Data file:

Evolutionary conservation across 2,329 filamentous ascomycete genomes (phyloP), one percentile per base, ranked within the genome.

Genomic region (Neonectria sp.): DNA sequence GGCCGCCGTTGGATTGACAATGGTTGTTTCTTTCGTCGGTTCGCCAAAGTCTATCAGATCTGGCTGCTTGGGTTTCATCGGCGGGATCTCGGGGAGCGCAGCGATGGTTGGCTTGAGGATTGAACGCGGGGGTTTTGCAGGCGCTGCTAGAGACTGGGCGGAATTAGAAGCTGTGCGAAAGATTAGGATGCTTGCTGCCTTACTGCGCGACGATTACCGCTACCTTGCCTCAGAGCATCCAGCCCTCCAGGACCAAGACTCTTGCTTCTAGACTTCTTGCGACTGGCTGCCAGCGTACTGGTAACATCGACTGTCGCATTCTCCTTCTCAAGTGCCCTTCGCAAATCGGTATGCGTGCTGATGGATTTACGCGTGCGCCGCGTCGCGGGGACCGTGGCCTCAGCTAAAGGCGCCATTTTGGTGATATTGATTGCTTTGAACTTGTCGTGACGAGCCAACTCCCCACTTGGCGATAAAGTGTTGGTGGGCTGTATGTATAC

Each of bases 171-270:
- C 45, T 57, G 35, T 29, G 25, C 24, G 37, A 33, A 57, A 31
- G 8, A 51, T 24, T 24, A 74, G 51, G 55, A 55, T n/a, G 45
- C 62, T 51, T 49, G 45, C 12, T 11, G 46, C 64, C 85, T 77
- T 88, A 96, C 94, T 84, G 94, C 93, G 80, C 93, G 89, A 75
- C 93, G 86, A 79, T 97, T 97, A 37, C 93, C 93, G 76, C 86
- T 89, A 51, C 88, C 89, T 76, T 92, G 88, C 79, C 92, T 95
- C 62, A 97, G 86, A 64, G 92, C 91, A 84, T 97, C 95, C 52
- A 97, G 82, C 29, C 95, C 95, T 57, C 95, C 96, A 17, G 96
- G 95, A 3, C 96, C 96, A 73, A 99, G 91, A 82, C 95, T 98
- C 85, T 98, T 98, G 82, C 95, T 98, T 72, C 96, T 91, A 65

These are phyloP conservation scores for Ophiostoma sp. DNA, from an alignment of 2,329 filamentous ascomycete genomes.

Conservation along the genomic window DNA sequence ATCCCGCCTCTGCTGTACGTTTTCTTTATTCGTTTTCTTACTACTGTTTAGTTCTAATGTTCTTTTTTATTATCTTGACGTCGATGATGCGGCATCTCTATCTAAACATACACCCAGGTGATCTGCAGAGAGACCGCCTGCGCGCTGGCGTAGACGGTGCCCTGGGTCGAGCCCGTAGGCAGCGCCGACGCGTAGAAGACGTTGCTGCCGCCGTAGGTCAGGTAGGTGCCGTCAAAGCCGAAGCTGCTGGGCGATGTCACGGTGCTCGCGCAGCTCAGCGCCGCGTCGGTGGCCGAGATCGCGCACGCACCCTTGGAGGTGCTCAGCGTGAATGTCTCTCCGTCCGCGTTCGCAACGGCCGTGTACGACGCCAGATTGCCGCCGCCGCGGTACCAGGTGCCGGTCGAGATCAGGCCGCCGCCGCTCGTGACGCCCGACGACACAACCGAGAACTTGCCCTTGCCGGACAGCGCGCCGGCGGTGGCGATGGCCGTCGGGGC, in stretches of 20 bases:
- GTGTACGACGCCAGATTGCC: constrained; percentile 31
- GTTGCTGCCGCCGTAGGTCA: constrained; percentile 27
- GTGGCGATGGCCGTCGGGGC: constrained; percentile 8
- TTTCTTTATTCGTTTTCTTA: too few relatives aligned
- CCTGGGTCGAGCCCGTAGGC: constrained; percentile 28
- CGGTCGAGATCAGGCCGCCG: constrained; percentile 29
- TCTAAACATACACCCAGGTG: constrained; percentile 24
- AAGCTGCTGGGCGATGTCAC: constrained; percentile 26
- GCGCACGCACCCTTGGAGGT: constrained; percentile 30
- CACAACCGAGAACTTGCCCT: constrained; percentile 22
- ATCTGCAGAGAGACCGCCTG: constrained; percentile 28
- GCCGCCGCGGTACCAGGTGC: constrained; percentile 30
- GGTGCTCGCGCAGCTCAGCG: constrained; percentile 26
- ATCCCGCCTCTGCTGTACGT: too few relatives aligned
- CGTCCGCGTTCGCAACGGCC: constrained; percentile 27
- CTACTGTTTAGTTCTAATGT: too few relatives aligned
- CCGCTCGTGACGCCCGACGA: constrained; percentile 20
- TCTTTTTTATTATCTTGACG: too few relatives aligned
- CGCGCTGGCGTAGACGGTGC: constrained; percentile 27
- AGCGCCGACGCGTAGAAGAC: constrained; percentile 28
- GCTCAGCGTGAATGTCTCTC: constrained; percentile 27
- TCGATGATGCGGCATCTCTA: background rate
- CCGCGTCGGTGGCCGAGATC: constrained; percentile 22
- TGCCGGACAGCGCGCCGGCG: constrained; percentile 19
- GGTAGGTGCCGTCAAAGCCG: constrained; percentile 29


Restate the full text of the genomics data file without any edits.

Evolutionary conservation across 2,329 filamentous ascomycete genomes (phyloP), one percentile per base, ranked within the genome.

Genomic region (Neonectria sp.): DNA sequence GGCCGCCGTTGGATTGACAATGGTTGTTTCTTTCGTCGGTTCGCCAAAGTCTATCAGATCTGGCTGCTTGGGTTTCATCGGCGGGATCTCGGGGAGCGCAGCGATGGTTGGCTTGAGGATTGAACGCGGGGGTTTTGCAGGCGCTGCTAGAGACTGGGCGGAATTAGAAGCTGTGCGAAAGATTAGGATGCTTGCTGCCTTACTGCGCGACGATTACCGCTACCTTGCCTCAGAGCATCCAGCCCTCCAGGACCAAGACTCTTGCTTCTAGACTTCTTGCGACTGGCTGCCAGCGTACTGGTAACATCGACTGTCGCATTCTCCTTCTCAAGTGCCCTTCGCAAATCGGTATGCGTGCTGATGGATTTACGCGTGCGCCGCGTCGCGGGGACCGTGGCCTCAGCTAAAGGCGCCATTTTGGTGATATTGATTGCTTTGAACTTGTCGTGACGAGCCAACTCCCCACTTGGCGATAAAGTGTTGGTGGGCTGTATGTATAC

Each of bases 171-270:
- C 45, T 57, G 35, T 29, G 25, C 24, G 37, A 33, A 57, A 31
- G 8, A 51, T 24, T 24, A 74, G 51, G 55, A 55, T n/a, G 45
- C 62, T 51, T 49, G 45, C 12, T 11, G 46, C 64, C 85, T 77
- T 88, A 96, C 94, T 84, G 94, C 93, G 80, C 93, G 89, A 75
- C 93, G 86, A 79, T 97, T 97, A 37, C 93, C 93, G 76, C 86
- T 89, A 51, C 88, C 89, T 76, T 92, G 88, C 79, C 92, T 95
- C 62, A 97, G 86, A 64, G 92, C 91, A 84, T 97, C 95, C 52
- A 97, G 82, C 29, C 95, C 95, T 57, C 95, C 96, A 17, G 96
- G 95, A 3, C 96, C 96, A 73, A 99, G 91, A 82, C 95, T 98
- C 85, T 98, T 98, G 82, C 95, T 98, T 72, C 96, T 91, A 65

These are phyloP conservation scores for Ophiostoma sp. DNA, from an alignment of 2,329 filamentous ascomycete genomes.

Conservation along the genomic window DNA sequence ATCCCGCCTCTGCTGTACGTTTTCTTTATTCGTTTTCTTACTACTGTTTAGTTCTAATGTTCTTTTTTATTATCTTGACGTCGATGATGCGGCATCTCTATCTAAACATACACCCAGGTGATCTGCAGAGAGACCGCCTGCGCGCTGGCGTAGACGGTGCCCTGGGTCGAGCCCGTAGGCAGCGCCGACGCGTAGAAGACGTTGCTGCCGCCGTAGGTCAGGTAGGTGCCGTCAAAGCCGAAGCTGCTGGGCGATGTCACGGTGCTCGCGCAGCTCAGCGCCGCGTCGGTGGCCGAGATCGCGCACGCACCCTTGGAGGTGCTCAGCGTGAATGTCTCTCCGTCCGCGTTCGCAACGGCCGTGTACGACGCCAGATTGCCGCCGCCGCGGTACCAGGTGCCGGTCGAGATCAGGCCGCCGCCGCTCGTGACGCCCGACGACACAACCGAGAACTTGCCCTTGCCGGACAGCGCGCCGGCGGTGGCGATGGCCGTCGGGGC, in stretches of 20 bases:
- GTGTACGACGCCAGATTGCC: constrained; percentile 31
- GTTGCTGCCGCCGTAGGTCA: constrained; percentile 27
- GTGGCGATGGCCGTCGGGGC: constrained; percentile 8
- TTTCTTTATTCGTTTTCTTA: too few relatives aligned
- CCTGGGTCGAGCCCGTAGGC: constrained; percentile 28
- CGGTCGAGATCAGGCCGCCG: constrained; percentile 29
- TCTAAACATACACCCAGGTG: constrained; percentile 24
- AAGCTGCTGGGCGATGTCAC: constrained; percentile 26
- GCGCACGCACCCTTGGAGGT: constrained; percentile 30
- CACAACCGAGAACTTGCCCT: constrained; percentile 22
- ATCTGCAGAGAGACCGCCTG: constrained; percentile 28
- GCCGCCGCGGTACCAGGTGC: constrained; percentile 30
- GGTGCTCGCGCAGCTCAGCG: constrained; percentile 26
- ATCCCGCCTCTGCTGTACGT: too few relatives aligned
- CGTCCGCGTTCGCAACGGCC: constrained; percentile 27
- CTACTGTTTAGTTCTAATGT: too few relatives aligned
- CCGCTCGTGACGCCCGACGA: constrained; percentile 20
- TCTTTTTTATTATCTTGACG: too few relatives aligned
- CGCGCTGGCGTAGACGGTGC: constrained; percentile 27
- AGCGCCGACGCGTAGAAGAC: constrained; percentile 28
- GCTCAGCGTGAATGTCTCTC: constrained; percentile 27
- TCGATGATGCGGCATCTCTA: background rate
- CCGCGTCGGTGGCCGAGATC: constrained; percentile 22
- TGCCGGACAGCGCGCCGGCG: constrained; percentile 19
- GGTAGGTGCCGTCAAAGCCG: constrained; percentile 29